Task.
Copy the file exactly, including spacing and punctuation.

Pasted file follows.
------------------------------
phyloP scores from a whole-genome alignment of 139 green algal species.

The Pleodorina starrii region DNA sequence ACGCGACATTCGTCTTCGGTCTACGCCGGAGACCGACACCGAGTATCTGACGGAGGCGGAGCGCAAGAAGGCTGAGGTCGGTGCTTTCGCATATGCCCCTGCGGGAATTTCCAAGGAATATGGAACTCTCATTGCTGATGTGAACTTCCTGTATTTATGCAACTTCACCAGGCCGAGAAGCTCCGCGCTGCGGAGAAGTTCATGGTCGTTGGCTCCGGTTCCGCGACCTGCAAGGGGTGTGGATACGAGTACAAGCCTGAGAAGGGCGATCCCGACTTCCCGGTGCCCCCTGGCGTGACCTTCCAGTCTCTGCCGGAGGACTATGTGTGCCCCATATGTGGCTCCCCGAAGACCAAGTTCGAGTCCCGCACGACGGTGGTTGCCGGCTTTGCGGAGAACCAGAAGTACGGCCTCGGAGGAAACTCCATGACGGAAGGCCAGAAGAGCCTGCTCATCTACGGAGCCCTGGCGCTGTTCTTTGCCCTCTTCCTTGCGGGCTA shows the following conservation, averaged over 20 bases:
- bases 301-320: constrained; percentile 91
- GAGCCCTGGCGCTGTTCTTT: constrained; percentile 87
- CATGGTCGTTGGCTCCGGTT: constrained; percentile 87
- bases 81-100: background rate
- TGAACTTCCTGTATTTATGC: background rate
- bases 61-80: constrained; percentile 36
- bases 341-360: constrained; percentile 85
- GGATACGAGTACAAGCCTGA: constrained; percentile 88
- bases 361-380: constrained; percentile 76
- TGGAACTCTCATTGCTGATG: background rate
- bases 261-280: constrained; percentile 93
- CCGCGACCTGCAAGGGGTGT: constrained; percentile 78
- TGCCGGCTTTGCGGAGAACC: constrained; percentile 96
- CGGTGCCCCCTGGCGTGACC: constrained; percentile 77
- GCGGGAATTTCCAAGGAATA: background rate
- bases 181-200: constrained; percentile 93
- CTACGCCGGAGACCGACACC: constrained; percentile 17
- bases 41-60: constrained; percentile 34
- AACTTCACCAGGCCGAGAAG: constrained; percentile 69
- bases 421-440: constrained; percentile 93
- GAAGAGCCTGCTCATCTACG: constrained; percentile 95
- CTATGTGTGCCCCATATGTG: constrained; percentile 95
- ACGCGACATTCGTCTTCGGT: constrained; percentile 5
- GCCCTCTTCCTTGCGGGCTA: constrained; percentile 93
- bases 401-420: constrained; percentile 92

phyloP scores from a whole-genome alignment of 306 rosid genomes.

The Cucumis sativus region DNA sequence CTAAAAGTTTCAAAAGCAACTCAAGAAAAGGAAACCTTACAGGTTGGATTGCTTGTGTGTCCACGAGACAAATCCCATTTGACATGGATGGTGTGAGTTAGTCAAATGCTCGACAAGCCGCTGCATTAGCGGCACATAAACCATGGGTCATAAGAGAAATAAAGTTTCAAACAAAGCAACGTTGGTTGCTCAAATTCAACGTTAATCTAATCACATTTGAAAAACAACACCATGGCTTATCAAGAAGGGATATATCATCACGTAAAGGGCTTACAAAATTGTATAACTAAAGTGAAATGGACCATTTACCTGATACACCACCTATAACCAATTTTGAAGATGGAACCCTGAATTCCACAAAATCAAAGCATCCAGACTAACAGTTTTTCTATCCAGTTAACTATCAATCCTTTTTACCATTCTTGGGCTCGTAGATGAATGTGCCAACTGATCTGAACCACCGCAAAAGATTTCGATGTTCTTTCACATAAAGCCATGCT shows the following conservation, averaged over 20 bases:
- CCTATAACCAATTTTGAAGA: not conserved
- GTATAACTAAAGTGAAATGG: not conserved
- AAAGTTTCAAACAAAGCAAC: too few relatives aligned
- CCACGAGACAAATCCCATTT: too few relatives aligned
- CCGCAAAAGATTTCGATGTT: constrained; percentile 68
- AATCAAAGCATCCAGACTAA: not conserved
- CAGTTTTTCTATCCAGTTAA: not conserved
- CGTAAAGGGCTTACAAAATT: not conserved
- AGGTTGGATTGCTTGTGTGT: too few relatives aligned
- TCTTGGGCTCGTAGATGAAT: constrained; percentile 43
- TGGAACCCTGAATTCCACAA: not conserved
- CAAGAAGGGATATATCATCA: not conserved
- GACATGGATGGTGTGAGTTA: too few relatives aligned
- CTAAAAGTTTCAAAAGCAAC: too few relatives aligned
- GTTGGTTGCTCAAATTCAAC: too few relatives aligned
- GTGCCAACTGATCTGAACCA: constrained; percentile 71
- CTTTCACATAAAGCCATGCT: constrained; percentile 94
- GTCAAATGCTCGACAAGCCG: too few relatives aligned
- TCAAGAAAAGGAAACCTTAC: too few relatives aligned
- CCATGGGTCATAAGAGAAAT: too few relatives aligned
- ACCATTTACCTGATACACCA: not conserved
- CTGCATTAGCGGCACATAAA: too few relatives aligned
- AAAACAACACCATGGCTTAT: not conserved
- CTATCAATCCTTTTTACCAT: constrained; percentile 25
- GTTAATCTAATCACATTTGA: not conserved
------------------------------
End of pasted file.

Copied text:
phyloP scores from a whole-genome alignment of 139 green algal species.

The Pleodorina starrii region DNA sequence ACGCGACATTCGTCTTCGGTCTACGCCGGAGACCGACACCGAGTATCTGACGGAGGCGGAGCGCAAGAAGGCTGAGGTCGGTGCTTTCGCATATGCCCCTGCGGGAATTTCCAAGGAATATGGAACTCTCATTGCTGATGTGAACTTCCTGTATTTATGCAACTTCACCAGGCCGAGAAGCTCCGCGCTGCGGAGAAGTTCATGGTCGTTGGCTCCGGTTCCGCGACCTGCAAGGGGTGTGGATACGAGTACAAGCCTGAGAAGGGCGATCCCGACTTCCCGGTGCCCCCTGGCGTGACCTTCCAGTCTCTGCCGGAGGACTATGTGTGCCCCATATGTGGCTCCCCGAAGACCAAGTTCGAGTCCCGCACGACGGTGGTTGCCGGCTTTGCGGAGAACCAGAAGTACGGCCTCGGAGGAAACTCCATGACGGAAGGCCAGAAGAGCCTGCTCATCTACGGAGCCCTGGCGCTGTTCTTTGCCCTCTTCCTTGCGGGCTA shows the following conservation, averaged over 20 bases:
- bases 301-320: constrained; percentile 91
- GAGCCCTGGCGCTGTTCTTT: constrained; percentile 87
- CATGGTCGTTGGCTCCGGTT: constrained; percentile 87
- bases 81-100: background rate
- TGAACTTCCTGTATTTATGC: background rate
- bases 61-80: constrained; percentile 36
- bases 341-360: constrained; percentile 85
- GGATACGAGTACAAGCCTGA: constrained; percentile 88
- bases 361-380: constrained; percentile 76
- TGGAACTCTCATTGCTGATG: background rate
- bases 261-280: constrained; percentile 93
- CCGCGACCTGCAAGGGGTGT: constrained; percentile 78
- TGCCGGCTTTGCGGAGAACC: constrained; percentile 96
- CGGTGCCCCCTGGCGTGACC: constrained; percentile 77
- GCGGGAATTTCCAAGGAATA: background rate
- bases 181-200: constrained; percentile 93
- CTACGCCGGAGACCGACACC: constrained; percentile 17
- bases 41-60: constrained; percentile 34
- AACTTCACCAGGCCGAGAAG: constrained; percentile 69
- bases 421-440: constrained; percentile 93
- GAAGAGCCTGCTCATCTACG: constrained; percentile 95
- CTATGTGTGCCCCATATGTG: constrained; percentile 95
- ACGCGACATTCGTCTTCGGT: constrained; percentile 5
- GCCCTCTTCCTTGCGGGCTA: constrained; percentile 93
- bases 401-420: constrained; percentile 92

phyloP scores from a whole-genome alignment of 306 rosid genomes.

The Cucumis sativus region DNA sequence CTAAAAGTTTCAAAAGCAACTCAAGAAAAGGAAACCTTACAGGTTGGATTGCTTGTGTGTCCACGAGACAAATCCCATTTGACATGGATGGTGTGAGTTAGTCAAATGCTCGACAAGCCGCTGCATTAGCGGCACATAAACCATGGGTCATAAGAGAAATAAAGTTTCAAACAAAGCAACGTTGGTTGCTCAAATTCAACGTTAATCTAATCACATTTGAAAAACAACACCATGGCTTATCAAGAAGGGATATATCATCACGTAAAGGGCTTACAAAATTGTATAACTAAAGTGAAATGGACCATTTACCTGATACACCACCTATAACCAATTTTGAAGATGGAACCCTGAATTCCACAAAATCAAAGCATCCAGACTAACAGTTTTTCTATCCAGTTAACTATCAATCCTTTTTACCATTCTTGGGCTCGTAGATGAATGTGCCAACTGATCTGAACCACCGCAAAAGATTTCGATGTTCTTTCACATAAAGCCATGCT shows the following conservation, averaged over 20 bases:
- CCTATAACCAATTTTGAAGA: not conserved
- GTATAACTAAAGTGAAATGG: not conserved
- AAAGTTTCAAACAAAGCAAC: too few relatives aligned
- CCACGAGACAAATCCCATTT: too few relatives aligned
- CCGCAAAAGATTTCGATGTT: constrained; percentile 68
- AATCAAAGCATCCAGACTAA: not conserved
- CAGTTTTTCTATCCAGTTAA: not conserved
- CGTAAAGGGCTTACAAAATT: not conserved
- AGGTTGGATTGCTTGTGTGT: too few relatives aligned
- TCTTGGGCTCGTAGATGAAT: constrained; percentile 43
- TGGAACCCTGAATTCCACAA: not conserved
- CAAGAAGGGATATATCATCA: not conserved
- GACATGGATGGTGTGAGTTA: too few relatives aligned
- CTAAAAGTTTCAAAAGCAAC: too few relatives aligned
- GTTGGTTGCTCAAATTCAAC: too few relatives aligned
- GTGCCAACTGATCTGAACCA: constrained; percentile 71
- CTTTCACATAAAGCCATGCT: constrained; percentile 94
- GTCAAATGCTCGACAAGCCG: too few relatives aligned
- TCAAGAAAAGGAAACCTTAC: too few relatives aligned
- CCATGGGTCATAAGAGAAAT: too few relatives aligned
- ACCATTTACCTGATACACCA: not conserved
- CTGCATTAGCGGCACATAAA: too few relatives aligned
- AAAACAACACCATGGCTTAT: not conserved
- CTATCAATCCTTTTTACCAT: constrained; percentile 25
- GTTAATCTAATCACATTTGA: not conserved